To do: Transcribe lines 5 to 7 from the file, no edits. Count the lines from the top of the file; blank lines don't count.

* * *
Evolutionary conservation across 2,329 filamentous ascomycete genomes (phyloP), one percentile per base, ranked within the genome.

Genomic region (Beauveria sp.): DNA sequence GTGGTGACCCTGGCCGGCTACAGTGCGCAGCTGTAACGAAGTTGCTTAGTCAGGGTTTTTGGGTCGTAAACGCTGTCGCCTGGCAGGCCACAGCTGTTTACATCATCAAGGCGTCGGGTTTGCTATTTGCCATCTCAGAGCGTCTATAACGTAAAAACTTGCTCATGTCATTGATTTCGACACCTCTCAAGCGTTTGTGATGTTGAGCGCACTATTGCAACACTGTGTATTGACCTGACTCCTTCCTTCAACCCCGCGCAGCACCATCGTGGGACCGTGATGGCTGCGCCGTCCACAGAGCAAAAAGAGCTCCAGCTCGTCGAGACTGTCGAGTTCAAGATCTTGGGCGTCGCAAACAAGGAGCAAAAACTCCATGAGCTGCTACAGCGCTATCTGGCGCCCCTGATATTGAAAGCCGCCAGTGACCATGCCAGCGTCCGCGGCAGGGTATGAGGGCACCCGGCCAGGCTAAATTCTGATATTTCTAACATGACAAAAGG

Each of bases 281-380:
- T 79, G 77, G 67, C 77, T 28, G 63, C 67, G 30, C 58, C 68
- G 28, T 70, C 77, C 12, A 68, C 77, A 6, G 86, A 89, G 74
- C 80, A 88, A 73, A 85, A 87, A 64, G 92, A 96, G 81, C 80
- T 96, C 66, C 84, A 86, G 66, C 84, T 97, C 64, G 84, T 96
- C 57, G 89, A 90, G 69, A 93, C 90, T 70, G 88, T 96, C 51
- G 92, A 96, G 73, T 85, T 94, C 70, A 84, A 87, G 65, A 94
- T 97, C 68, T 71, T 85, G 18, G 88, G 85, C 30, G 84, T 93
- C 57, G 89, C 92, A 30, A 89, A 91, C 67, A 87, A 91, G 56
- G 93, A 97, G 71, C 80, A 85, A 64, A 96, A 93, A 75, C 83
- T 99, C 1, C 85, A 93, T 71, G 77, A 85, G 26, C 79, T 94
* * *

- G 28, T 70, C 77, C 12, A 68, C 77, A 6, G 86, A 89, G 74
- C 80, A 88, A 73, A 85, A 87, A 64, G 92, A 96, G 81, C 80
- T 96, C 66, C 84, A 86, G 66, C 84, T 97, C 64, G 84, T 96